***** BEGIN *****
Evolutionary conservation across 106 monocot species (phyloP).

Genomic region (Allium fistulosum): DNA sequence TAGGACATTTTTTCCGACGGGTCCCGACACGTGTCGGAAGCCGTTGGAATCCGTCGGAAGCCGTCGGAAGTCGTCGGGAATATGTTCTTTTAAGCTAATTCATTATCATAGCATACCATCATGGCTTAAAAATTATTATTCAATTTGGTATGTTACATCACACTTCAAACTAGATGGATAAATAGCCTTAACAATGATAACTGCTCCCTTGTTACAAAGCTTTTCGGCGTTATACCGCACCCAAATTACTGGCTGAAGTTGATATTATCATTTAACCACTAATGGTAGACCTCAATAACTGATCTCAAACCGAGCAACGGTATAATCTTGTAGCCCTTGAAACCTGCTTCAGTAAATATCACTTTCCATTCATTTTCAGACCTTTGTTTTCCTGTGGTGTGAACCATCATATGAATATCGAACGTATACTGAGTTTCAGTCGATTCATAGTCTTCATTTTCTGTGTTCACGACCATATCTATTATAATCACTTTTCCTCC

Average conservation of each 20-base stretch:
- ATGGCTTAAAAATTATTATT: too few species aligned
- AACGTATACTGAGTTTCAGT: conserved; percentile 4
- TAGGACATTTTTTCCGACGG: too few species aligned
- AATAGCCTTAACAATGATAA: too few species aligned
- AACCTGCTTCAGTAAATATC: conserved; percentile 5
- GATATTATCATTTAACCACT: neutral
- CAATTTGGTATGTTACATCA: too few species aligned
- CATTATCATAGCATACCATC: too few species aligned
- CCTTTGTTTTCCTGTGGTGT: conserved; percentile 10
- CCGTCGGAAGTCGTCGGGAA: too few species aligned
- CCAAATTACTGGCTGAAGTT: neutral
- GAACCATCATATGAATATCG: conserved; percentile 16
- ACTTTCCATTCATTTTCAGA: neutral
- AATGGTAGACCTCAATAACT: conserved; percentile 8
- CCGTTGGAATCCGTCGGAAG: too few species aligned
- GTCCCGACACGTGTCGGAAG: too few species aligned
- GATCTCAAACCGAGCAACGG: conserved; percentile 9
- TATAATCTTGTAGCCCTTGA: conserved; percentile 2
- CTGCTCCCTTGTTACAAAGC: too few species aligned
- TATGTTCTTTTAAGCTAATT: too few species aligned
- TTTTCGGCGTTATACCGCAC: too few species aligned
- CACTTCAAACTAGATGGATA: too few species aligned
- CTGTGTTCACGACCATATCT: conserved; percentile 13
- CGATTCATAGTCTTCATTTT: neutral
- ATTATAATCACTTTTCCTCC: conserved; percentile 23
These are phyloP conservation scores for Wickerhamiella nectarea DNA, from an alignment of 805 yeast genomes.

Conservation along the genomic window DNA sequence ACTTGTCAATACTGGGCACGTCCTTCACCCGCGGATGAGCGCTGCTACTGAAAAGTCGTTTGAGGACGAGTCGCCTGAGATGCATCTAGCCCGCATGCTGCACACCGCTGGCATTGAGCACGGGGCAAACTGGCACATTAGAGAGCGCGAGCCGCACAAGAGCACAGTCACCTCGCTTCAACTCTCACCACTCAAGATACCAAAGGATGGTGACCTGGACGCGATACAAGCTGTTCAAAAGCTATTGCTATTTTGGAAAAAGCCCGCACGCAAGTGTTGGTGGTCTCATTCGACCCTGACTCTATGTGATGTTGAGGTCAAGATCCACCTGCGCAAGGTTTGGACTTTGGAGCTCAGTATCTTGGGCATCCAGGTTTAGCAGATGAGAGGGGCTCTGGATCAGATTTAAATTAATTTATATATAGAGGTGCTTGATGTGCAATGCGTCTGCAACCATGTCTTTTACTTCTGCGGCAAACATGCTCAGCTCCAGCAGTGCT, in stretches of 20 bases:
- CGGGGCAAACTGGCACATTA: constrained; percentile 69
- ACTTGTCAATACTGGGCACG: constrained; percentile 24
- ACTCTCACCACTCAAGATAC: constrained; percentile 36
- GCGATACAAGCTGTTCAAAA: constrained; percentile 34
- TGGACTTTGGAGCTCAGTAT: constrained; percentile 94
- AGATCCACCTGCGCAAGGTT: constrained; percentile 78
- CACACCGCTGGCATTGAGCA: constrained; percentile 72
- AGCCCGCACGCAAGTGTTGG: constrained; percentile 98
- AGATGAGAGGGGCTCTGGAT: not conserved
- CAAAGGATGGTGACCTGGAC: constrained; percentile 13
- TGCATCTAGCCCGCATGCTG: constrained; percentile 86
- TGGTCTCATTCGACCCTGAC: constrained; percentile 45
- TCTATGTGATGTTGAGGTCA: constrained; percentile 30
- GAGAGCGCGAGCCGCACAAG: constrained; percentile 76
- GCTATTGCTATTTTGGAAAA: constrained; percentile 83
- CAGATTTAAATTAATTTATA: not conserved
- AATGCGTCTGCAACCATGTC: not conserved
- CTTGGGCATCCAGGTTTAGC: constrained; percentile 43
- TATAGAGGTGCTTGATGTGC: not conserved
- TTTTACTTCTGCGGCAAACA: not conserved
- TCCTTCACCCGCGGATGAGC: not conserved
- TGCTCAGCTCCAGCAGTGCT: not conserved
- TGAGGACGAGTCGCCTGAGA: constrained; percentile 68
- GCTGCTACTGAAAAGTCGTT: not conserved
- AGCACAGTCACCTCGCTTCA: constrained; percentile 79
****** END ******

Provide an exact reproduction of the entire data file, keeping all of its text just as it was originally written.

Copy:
Evolutionary conservation across 106 monocot species (phyloP).

Genomic region (Allium fistulosum): DNA sequence TAGGACATTTTTTCCGACGGGTCCCGACACGTGTCGGAAGCCGTTGGAATCCGTCGGAAGCCGTCGGAAGTCGTCGGGAATATGTTCTTTTAAGCTAATTCATTATCATAGCATACCATCATGGCTTAAAAATTATTATTCAATTTGGTATGTTACATCACACTTCAAACTAGATGGATAAATAGCCTTAACAATGATAACTGCTCCCTTGTTACAAAGCTTTTCGGCGTTATACCGCACCCAAATTACTGGCTGAAGTTGATATTATCATTTAACCACTAATGGTAGACCTCAATAACTGATCTCAAACCGAGCAACGGTATAATCTTGTAGCCCTTGAAACCTGCTTCAGTAAATATCACTTTCCATTCATTTTCAGACCTTTGTTTTCCTGTGGTGTGAACCATCATATGAATATCGAACGTATACTGAGTTTCAGTCGATTCATAGTCTTCATTTTCTGTGTTCACGACCATATCTATTATAATCACTTTTCCTCC

Average conservation of each 20-base stretch:
- ATGGCTTAAAAATTATTATT: too few species aligned
- AACGTATACTGAGTTTCAGT: conserved; percentile 4
- TAGGACATTTTTTCCGACGG: too few species aligned
- AATAGCCTTAACAATGATAA: too few species aligned
- AACCTGCTTCAGTAAATATC: conserved; percentile 5
- GATATTATCATTTAACCACT: neutral
- CAATTTGGTATGTTACATCA: too few species aligned
- CATTATCATAGCATACCATC: too few species aligned
- CCTTTGTTTTCCTGTGGTGT: conserved; percentile 10
- CCGTCGGAAGTCGTCGGGAA: too few species aligned
- CCAAATTACTGGCTGAAGTT: neutral
- GAACCATCATATGAATATCG: conserved; percentile 16
- ACTTTCCATTCATTTTCAGA: neutral
- AATGGTAGACCTCAATAACT: conserved; percentile 8
- CCGTTGGAATCCGTCGGAAG: too few species aligned
- GTCCCGACACGTGTCGGAAG: too few species aligned
- GATCTCAAACCGAGCAACGG: conserved; percentile 9
- TATAATCTTGTAGCCCTTGA: conserved; percentile 2
- CTGCTCCCTTGTTACAAAGC: too few species aligned
- TATGTTCTTTTAAGCTAATT: too few species aligned
- TTTTCGGCGTTATACCGCAC: too few species aligned
- CACTTCAAACTAGATGGATA: too few species aligned
- CTGTGTTCACGACCATATCT: conserved; percentile 13
- CGATTCATAGTCTTCATTTT: neutral
- ATTATAATCACTTTTCCTCC: conserved; percentile 23
These are phyloP conservation scores for Wickerhamiella nectarea DNA, from an alignment of 805 yeast genomes.

Conservation along the genomic window DNA sequence ACTTGTCAATACTGGGCACGTCCTTCACCCGCGGATGAGCGCTGCTACTGAAAAGTCGTTTGAGGACGAGTCGCCTGAGATGCATCTAGCCCGCATGCTGCACACCGCTGGCATTGAGCACGGGGCAAACTGGCACATTAGAGAGCGCGAGCCGCACAAGAGCACAGTCACCTCGCTTCAACTCTCACCACTCAAGATACCAAAGGATGGTGACCTGGACGCGATACAAGCTGTTCAAAAGCTATTGCTATTTTGGAAAAAGCCCGCACGCAAGTGTTGGTGGTCTCATTCGACCCTGACTCTATGTGATGTTGAGGTCAAGATCCACCTGCGCAAGGTTTGGACTTTGGAGCTCAGTATCTTGGGCATCCAGGTTTAGCAGATGAGAGGGGCTCTGGATCAGATTTAAATTAATTTATATATAGAGGTGCTTGATGTGCAATGCGTCTGCAACCATGTCTTTTACTTCTGCGGCAAACATGCTCAGCTCCAGCAGTGCT, in stretches of 20 bases:
- CGGGGCAAACTGGCACATTA: constrained; percentile 69
- ACTTGTCAATACTGGGCACG: constrained; percentile 24
- ACTCTCACCACTCAAGATAC: constrained; percentile 36
- GCGATACAAGCTGTTCAAAA: constrained; percentile 34
- TGGACTTTGGAGCTCAGTAT: constrained; percentile 94
- AGATCCACCTGCGCAAGGTT: constrained; percentile 78
- CACACCGCTGGCATTGAGCA: constrained; percentile 72
- AGCCCGCACGCAAGTGTTGG: constrained; percentile 98
- AGATGAGAGGGGCTCTGGAT: not conserved
- CAAAGGATGGTGACCTGGAC: constrained; percentile 13
- TGCATCTAGCCCGCATGCTG: constrained; percentile 86
- TGGTCTCATTCGACCCTGAC: constrained; percentile 45
- TCTATGTGATGTTGAGGTCA: constrained; percentile 30
- GAGAGCGCGAGCCGCACAAG: constrained; percentile 76
- GCTATTGCTATTTTGGAAAA: constrained; percentile 83
- CAGATTTAAATTAATTTATA: not conserved
- AATGCGTCTGCAACCATGTC: not conserved
- CTTGGGCATCCAGGTTTAGC: constrained; percentile 43
- TATAGAGGTGCTTGATGTGC: not conserved
- TTTTACTTCTGCGGCAAACA: not conserved
- TCCTTCACCCGCGGATGAGC: not conserved
- TGCTCAGCTCCAGCAGTGCT: not conserved
- TGAGGACGAGTCGCCTGAGA: constrained; percentile 68
- GCTGCTACTGAAAAGTCGTT: not conserved
- AGCACAGTCACCTCGCTTCA: constrained; percentile 79